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Black Farmers Rally In Washington

Dozens of black farmers and their supporters, some bringing livestock and tractors, demonstrated outside the Agriculture Department Thursday to dramatize claims they are being discriminated against when seeking loans.

"What do we want? Justice," the group of roughly 70 protesters chanted. "When do we want it? Now!"

A class action lawsuit, on behalf of thousands of black farmers across the country, alleged that black farmers routinely have been denied loans because of their race. As part of a settlement of the 1997 court case, the department three years ago agreed to pay $50,000 in each of the cases where discrimination happened.

But some of the appeals were denied, and some farmers have not received payments, prompting the continued protests.

Few farmers have received their money, said John Boyd, president of the National Black Farmers Association and a protest coordinator.

Assistant Agriculture Secretary Lou Gallegos said not all the cases qualify for payments and that the claims are being reviewed by the Justice Department and a private contractor.

"It is not an issue of resisting (payments) It is a question of following the settlement," he said.

There was no immediate comment from the Agriculture Department, although an agency official was expected to meet with the group later in the day.

Boyd maintained that the Bush administration, as well as the Clinton administration before it, has not adequately dealt with the black farmers' complaints.

"We shouldn't have to fight with our own Department of Agriculture for lending equity," said Boyd. "I'm out here to say it has to be an issue. They can't put this on the back burner."

The protest included at least one farmer who hauled in his tractor aboard a tractor-trailer rig. Another farmer brought his two goats and three chickens. Another brought a mule.

"We're fighting for fairness in the system," Boyd says. "I think this thing is like a volcano now, and I think it's ready to explode."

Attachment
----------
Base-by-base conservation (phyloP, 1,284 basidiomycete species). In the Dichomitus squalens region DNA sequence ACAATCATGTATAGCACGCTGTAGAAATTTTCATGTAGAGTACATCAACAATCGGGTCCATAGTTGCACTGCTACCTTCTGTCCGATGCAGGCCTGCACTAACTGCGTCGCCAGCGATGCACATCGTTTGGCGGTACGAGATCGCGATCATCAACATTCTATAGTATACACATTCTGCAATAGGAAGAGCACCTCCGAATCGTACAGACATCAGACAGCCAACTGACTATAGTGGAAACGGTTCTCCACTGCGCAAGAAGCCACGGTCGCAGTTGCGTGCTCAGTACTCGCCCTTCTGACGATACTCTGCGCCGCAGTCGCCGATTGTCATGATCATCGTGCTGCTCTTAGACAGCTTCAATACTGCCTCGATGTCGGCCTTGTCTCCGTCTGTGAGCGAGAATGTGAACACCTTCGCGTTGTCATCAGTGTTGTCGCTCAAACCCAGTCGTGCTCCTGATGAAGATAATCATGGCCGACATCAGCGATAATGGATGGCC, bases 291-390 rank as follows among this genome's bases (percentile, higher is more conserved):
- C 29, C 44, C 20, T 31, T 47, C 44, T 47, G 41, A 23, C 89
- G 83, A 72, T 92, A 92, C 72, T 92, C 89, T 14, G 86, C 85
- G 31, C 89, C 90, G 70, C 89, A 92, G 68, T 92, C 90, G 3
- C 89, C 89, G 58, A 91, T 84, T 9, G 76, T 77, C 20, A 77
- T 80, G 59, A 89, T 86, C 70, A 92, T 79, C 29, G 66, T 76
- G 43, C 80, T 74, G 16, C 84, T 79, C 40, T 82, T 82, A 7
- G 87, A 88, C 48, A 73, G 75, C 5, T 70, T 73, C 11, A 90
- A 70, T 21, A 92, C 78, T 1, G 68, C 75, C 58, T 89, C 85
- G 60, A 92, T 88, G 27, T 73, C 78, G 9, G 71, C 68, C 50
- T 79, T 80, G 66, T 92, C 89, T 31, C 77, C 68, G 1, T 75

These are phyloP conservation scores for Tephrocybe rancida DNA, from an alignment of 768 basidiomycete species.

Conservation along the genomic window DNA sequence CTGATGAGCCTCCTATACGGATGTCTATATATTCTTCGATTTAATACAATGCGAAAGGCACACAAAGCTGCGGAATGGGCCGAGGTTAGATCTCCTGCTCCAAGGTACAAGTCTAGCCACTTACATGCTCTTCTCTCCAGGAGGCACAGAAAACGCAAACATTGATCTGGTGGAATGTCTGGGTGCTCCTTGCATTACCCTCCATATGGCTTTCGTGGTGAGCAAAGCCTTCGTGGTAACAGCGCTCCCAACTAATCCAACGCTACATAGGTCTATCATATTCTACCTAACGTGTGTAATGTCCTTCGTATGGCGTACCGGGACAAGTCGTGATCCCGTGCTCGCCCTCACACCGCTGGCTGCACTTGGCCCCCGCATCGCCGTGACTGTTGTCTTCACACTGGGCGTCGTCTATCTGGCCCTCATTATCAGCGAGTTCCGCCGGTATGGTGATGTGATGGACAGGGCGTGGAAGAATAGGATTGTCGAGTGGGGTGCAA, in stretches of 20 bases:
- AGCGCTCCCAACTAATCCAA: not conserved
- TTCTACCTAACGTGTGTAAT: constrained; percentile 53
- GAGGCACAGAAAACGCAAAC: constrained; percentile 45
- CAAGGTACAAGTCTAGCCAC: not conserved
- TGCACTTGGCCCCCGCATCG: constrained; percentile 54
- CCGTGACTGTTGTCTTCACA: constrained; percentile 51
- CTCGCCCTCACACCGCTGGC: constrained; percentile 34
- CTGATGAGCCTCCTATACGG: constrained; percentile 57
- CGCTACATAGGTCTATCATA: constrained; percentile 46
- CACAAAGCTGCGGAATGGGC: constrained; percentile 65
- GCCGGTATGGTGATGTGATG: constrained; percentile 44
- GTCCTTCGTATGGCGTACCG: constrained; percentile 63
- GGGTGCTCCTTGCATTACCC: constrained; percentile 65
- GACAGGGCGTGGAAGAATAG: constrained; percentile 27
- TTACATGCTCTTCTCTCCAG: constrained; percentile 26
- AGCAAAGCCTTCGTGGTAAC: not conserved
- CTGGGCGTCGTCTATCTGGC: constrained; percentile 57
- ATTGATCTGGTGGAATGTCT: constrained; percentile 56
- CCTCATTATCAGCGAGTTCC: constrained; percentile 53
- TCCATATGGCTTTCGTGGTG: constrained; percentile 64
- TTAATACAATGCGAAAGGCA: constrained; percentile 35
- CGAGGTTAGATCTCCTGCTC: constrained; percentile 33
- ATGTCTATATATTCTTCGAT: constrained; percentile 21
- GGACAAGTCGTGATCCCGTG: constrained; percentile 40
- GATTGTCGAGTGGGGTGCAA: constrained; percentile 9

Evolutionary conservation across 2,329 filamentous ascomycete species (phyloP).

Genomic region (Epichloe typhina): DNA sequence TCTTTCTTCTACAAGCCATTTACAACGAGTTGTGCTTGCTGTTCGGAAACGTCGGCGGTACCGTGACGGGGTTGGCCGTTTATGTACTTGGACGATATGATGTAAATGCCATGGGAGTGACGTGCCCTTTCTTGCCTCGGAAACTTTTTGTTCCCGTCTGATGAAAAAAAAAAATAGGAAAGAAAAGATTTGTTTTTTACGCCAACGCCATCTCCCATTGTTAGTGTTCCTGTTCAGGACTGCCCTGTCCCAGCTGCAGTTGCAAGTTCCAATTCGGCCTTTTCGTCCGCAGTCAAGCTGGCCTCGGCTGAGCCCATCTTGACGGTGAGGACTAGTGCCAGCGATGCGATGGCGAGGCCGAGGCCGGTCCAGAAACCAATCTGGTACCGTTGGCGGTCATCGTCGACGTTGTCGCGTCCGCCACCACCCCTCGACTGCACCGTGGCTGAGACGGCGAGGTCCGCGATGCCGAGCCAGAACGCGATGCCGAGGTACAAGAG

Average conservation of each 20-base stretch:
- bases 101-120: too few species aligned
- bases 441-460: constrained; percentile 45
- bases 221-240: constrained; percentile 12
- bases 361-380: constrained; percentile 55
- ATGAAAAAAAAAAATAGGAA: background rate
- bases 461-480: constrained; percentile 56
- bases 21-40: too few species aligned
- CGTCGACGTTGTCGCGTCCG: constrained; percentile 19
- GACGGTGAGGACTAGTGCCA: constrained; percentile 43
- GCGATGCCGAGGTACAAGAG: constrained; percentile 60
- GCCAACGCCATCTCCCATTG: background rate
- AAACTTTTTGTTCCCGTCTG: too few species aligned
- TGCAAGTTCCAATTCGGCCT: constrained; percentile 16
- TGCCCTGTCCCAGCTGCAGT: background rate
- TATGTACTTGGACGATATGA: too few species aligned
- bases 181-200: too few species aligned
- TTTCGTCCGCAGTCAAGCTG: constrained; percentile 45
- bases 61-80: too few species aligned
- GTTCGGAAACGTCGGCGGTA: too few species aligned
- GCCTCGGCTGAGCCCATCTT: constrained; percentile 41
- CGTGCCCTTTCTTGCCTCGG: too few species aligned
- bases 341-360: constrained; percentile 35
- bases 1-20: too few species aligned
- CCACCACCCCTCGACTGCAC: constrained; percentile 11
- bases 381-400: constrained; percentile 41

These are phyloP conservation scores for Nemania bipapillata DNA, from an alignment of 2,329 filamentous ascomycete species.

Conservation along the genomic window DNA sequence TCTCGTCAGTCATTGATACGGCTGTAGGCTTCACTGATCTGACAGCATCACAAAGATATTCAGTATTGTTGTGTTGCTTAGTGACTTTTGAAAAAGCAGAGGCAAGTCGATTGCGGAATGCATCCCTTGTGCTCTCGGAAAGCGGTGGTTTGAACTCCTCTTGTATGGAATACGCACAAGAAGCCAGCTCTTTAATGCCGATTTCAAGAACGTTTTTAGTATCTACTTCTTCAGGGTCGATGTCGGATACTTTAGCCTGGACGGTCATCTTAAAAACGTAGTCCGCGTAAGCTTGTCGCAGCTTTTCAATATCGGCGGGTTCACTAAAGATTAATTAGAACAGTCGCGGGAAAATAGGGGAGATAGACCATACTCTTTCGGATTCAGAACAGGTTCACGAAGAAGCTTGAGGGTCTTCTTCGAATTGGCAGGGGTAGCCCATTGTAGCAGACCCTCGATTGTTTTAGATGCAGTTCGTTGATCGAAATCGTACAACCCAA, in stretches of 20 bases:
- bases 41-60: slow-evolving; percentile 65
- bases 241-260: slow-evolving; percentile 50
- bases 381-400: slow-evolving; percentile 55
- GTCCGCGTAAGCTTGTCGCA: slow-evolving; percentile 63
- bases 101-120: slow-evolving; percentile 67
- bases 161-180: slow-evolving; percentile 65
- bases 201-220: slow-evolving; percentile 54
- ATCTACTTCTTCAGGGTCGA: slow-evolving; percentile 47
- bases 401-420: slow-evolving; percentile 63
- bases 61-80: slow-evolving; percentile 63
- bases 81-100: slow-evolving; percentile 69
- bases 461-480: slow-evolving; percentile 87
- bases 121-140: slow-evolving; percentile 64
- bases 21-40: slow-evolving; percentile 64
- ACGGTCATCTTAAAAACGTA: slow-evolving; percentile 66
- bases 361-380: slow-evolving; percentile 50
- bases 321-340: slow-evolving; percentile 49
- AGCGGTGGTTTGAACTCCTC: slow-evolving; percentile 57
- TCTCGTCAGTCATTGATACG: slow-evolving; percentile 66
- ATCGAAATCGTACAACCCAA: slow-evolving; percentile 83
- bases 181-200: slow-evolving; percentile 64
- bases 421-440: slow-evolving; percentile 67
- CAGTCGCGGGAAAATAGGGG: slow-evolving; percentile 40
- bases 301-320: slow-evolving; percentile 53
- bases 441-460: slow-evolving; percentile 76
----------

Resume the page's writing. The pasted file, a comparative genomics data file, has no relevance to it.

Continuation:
The association is seeking a moratorium on foreclosures until the payment situation is resolved. Boyd said that many of the farmers have lost to foreclosure land that had been in their families for generations, and said many have been unable to maintain their farms.

So far, the government has paid $629 million in claims in 12,859 cases, and it has forgiven more than $17.2 million in outstanding loans.

But the Agriculture Department has petitioned against several claims, and 8,490 cases have been denied. Still others are pending.

Earlier this week, Dale Moore, chief of staff for Agriculture Secretary Ann Veneman, said he is confident the department will improve how it's handling the black farmers' complaints and payments.

Black farmers "have been asked to be patient, but we're going to come up with ways to be held accountable and achieve some progress," Moore says.

The USDA's inspector general investigated the department's civil rights office after the class-action lawsuit was filed and said the agency failed to maintain and track files.

As part of the farm bill signed this year, the agency will set up a civil rights office, Moore says.

In the meantime, black farmers can't wait any longer for reviews of their cases, Boyd says, because the longer they wait, the fewer there are.

Just 1 percent of the nation's 1.9 million farmers are black, according to the agency's 1997 census.

"We're facing extinction," Boyd says.

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